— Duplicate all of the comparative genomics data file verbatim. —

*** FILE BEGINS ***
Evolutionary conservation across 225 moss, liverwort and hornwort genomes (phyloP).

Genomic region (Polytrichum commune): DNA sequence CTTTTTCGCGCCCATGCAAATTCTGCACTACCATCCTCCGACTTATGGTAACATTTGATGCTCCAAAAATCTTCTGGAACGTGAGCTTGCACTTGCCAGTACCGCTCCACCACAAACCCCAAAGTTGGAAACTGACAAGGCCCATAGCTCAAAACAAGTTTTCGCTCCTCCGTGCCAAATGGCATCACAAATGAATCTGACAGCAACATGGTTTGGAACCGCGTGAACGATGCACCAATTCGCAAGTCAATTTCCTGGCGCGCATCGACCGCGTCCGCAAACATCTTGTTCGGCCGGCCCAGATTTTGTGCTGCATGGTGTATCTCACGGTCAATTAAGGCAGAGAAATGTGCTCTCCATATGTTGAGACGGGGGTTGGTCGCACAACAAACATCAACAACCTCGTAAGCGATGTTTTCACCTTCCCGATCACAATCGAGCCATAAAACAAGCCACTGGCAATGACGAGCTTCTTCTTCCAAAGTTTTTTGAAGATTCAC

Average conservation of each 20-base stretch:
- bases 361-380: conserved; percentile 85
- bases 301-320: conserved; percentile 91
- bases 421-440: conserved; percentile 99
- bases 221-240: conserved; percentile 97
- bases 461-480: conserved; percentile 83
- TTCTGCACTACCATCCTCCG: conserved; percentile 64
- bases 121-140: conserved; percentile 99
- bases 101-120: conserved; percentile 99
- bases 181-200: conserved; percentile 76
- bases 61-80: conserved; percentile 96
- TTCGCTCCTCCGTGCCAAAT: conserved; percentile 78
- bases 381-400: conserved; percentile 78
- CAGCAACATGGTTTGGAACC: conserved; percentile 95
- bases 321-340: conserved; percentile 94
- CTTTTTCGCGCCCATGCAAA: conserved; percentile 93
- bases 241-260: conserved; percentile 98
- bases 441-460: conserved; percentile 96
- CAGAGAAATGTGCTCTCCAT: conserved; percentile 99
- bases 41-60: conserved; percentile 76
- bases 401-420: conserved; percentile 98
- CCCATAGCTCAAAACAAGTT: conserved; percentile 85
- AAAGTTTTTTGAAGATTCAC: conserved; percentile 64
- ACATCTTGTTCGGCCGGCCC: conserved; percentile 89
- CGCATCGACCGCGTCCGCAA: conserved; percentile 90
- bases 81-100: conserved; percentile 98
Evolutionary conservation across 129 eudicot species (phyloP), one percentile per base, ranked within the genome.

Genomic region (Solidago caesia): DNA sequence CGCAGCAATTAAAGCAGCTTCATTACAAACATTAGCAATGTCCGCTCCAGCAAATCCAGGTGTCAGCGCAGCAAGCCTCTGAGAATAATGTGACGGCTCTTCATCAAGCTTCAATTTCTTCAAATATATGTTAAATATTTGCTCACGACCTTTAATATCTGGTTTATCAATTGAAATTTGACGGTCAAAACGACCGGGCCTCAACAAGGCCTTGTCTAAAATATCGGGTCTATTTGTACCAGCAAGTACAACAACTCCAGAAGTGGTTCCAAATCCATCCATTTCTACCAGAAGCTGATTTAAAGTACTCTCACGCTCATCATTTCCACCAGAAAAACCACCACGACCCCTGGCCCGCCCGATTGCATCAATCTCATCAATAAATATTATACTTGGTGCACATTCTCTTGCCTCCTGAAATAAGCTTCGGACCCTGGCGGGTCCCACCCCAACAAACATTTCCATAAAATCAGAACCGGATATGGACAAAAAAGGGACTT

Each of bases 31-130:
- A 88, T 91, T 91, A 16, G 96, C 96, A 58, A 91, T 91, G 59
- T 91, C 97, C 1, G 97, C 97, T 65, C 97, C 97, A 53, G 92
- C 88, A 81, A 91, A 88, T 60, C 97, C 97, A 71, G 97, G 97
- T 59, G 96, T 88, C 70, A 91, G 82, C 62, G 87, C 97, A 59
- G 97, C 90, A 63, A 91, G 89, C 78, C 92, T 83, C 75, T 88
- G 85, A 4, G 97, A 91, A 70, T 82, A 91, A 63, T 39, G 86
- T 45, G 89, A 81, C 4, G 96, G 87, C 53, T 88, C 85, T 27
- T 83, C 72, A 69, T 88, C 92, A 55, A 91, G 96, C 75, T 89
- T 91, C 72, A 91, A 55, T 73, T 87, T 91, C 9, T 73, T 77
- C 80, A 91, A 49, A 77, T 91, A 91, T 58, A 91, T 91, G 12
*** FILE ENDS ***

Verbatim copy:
Evolutionary conservation across 225 moss, liverwort and hornwort genomes (phyloP).

Genomic region (Polytrichum commune): DNA sequence CTTTTTCGCGCCCATGCAAATTCTGCACTACCATCCTCCGACTTATGGTAACATTTGATGCTCCAAAAATCTTCTGGAACGTGAGCTTGCACTTGCCAGTACCGCTCCACCACAAACCCCAAAGTTGGAAACTGACAAGGCCCATAGCTCAAAACAAGTTTTCGCTCCTCCGTGCCAAATGGCATCACAAATGAATCTGACAGCAACATGGTTTGGAACCGCGTGAACGATGCACCAATTCGCAAGTCAATTTCCTGGCGCGCATCGACCGCGTCCGCAAACATCTTGTTCGGCCGGCCCAGATTTTGTGCTGCATGGTGTATCTCACGGTCAATTAAGGCAGAGAAATGTGCTCTCCATATGTTGAGACGGGGGTTGGTCGCACAACAAACATCAACAACCTCGTAAGCGATGTTTTCACCTTCCCGATCACAATCGAGCCATAAAACAAGCCACTGGCAATGACGAGCTTCTTCTTCCAAAGTTTTTTGAAGATTCAC

Average conservation of each 20-base stretch:
- bases 361-380: conserved; percentile 85
- bases 301-320: conserved; percentile 91
- bases 421-440: conserved; percentile 99
- bases 221-240: conserved; percentile 97
- bases 461-480: conserved; percentile 83
- TTCTGCACTACCATCCTCCG: conserved; percentile 64
- bases 121-140: conserved; percentile 99
- bases 101-120: conserved; percentile 99
- bases 181-200: conserved; percentile 76
- bases 61-80: conserved; percentile 96
- TTCGCTCCTCCGTGCCAAAT: conserved; percentile 78
- bases 381-400: conserved; percentile 78
- CAGCAACATGGTTTGGAACC: conserved; percentile 95
- bases 321-340: conserved; percentile 94
- CTTTTTCGCGCCCATGCAAA: conserved; percentile 93
- bases 241-260: conserved; percentile 98
- bases 441-460: conserved; percentile 96
- CAGAGAAATGTGCTCTCCAT: conserved; percentile 99
- bases 41-60: conserved; percentile 76
- bases 401-420: conserved; percentile 98
- CCCATAGCTCAAAACAAGTT: conserved; percentile 85
- AAAGTTTTTTGAAGATTCAC: conserved; percentile 64
- ACATCTTGTTCGGCCGGCCC: conserved; percentile 89
- CGCATCGACCGCGTCCGCAA: conserved; percentile 90
- bases 81-100: conserved; percentile 98
Evolutionary conservation across 129 eudicot species (phyloP), one percentile per base, ranked within the genome.

Genomic region (Solidago caesia): DNA sequence CGCAGCAATTAAAGCAGCTTCATTACAAACATTAGCAATGTCCGCTCCAGCAAATCCAGGTGTCAGCGCAGCAAGCCTCTGAGAATAATGTGACGGCTCTTCATCAAGCTTCAATTTCTTCAAATATATGTTAAATATTTGCTCACGACCTTTAATATCTGGTTTATCAATTGAAATTTGACGGTCAAAACGACCGGGCCTCAACAAGGCCTTGTCTAAAATATCGGGTCTATTTGTACCAGCAAGTACAACAACTCCAGAAGTGGTTCCAAATCCATCCATTTCTACCAGAAGCTGATTTAAAGTACTCTCACGCTCATCATTTCCACCAGAAAAACCACCACGACCCCTGGCCCGCCCGATTGCATCAATCTCATCAATAAATATTATACTTGGTGCACATTCTCTTGCCTCCTGAAATAAGCTTCGGACCCTGGCGGGTCCCACCCCAACAAACATTTCCATAAAATCAGAACCGGATATGGACAAAAAAGGGACTT

Each of bases 31-130:
- A 88, T 91, T 91, A 16, G 96, C 96, A 58, A 91, T 91, G 59
- T 91, C 97, C 1, G 97, C 97, T 65, C 97, C 97, A 53, G 92
- C 88, A 81, A 91, A 88, T 60, C 97, C 97, A 71, G 97, G 97
- T 59, G 96, T 88, C 70, A 91, G 82, C 62, G 87, C 97, A 59
- G 97, C 90, A 63, A 91, G 89, C 78, C 92, T 83, C 75, T 88
- G 85, A 4, G 97, A 91, A 70, T 82, A 91, A 63, T 39, G 86
- T 45, G 89, A 81, C 4, G 96, G 87, C 53, T 88, C 85, T 27
- T 83, C 72, A 69, T 88, C 92, A 55, A 91, G 96, C 75, T 89
- T 91, C 72, A 91, A 55, T 73, T 87, T 91, C 9, T 73, T 77
- C 80, A 91, A 49, A 77, T 91, A 91, T 58, A 91, T 91, G 12